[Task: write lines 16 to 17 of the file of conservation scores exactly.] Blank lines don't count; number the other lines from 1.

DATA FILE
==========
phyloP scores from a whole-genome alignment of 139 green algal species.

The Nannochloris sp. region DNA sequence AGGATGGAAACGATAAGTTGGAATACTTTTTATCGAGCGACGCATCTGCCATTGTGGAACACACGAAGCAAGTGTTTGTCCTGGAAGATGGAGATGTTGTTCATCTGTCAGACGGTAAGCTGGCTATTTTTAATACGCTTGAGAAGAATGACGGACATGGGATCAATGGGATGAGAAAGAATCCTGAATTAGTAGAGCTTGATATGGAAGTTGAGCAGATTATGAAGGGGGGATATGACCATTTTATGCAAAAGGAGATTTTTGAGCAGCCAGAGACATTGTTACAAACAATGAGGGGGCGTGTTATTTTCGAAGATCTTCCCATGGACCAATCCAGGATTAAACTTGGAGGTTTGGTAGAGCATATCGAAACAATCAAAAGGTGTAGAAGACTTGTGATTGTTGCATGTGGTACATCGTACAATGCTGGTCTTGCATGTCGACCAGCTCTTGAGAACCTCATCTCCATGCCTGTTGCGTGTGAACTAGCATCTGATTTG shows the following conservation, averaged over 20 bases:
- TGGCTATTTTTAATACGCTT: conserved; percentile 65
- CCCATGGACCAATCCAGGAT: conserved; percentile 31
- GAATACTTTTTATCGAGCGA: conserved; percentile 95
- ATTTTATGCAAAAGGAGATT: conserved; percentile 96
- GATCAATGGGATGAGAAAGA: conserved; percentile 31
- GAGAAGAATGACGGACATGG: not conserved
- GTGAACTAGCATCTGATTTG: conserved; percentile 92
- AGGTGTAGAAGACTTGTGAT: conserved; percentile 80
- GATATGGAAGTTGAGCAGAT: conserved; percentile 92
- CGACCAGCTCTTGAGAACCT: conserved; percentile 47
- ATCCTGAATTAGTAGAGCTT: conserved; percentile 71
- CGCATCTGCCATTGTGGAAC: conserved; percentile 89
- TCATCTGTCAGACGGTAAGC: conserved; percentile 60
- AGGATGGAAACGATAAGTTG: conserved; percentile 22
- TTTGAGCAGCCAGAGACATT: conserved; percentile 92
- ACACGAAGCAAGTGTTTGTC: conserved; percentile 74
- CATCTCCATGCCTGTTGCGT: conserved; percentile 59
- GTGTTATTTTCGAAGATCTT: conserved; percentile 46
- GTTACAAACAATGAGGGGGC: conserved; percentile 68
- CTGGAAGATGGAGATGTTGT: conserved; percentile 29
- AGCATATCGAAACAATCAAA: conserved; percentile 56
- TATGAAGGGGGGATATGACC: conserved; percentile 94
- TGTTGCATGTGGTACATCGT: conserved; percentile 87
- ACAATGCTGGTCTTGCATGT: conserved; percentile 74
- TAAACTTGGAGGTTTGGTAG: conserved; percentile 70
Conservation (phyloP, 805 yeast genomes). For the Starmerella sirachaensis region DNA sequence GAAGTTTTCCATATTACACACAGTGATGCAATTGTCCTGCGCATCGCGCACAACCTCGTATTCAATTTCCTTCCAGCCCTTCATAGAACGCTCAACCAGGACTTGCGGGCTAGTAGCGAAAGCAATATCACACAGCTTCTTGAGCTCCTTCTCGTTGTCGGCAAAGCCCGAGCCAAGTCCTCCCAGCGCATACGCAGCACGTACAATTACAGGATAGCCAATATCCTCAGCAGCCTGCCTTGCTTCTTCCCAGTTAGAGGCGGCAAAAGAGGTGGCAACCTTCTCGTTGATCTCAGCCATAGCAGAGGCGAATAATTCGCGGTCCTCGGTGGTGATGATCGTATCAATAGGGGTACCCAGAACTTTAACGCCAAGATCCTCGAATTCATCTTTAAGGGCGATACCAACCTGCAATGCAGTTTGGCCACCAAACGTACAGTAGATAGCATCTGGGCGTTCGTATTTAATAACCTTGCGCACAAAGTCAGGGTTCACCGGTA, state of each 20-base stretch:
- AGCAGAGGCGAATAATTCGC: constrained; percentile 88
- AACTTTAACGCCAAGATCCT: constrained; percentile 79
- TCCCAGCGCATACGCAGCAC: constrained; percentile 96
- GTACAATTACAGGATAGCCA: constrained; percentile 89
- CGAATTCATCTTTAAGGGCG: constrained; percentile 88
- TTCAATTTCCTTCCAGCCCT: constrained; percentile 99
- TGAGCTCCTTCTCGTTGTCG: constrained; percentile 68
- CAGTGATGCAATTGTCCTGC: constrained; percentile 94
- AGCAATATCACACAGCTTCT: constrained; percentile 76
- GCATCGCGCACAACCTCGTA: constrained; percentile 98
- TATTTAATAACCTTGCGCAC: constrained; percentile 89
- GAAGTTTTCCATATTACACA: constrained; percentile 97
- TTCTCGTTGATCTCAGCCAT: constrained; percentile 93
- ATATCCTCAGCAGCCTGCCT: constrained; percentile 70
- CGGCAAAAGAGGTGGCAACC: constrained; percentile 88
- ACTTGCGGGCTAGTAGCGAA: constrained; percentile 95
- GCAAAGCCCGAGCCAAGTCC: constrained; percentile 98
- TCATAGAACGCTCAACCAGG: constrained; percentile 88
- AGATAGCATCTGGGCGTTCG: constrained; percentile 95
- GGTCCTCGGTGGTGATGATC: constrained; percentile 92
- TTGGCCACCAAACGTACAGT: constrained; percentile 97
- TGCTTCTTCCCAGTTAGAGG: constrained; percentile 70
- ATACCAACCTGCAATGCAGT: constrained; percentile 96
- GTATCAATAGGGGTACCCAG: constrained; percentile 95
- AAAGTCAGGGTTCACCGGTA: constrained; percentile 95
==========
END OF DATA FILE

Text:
- AGGATGGAAACGATAAGTTG: conserved; percentile 22
- TTTGAGCAGCCAGAGACATT: conserved; percentile 92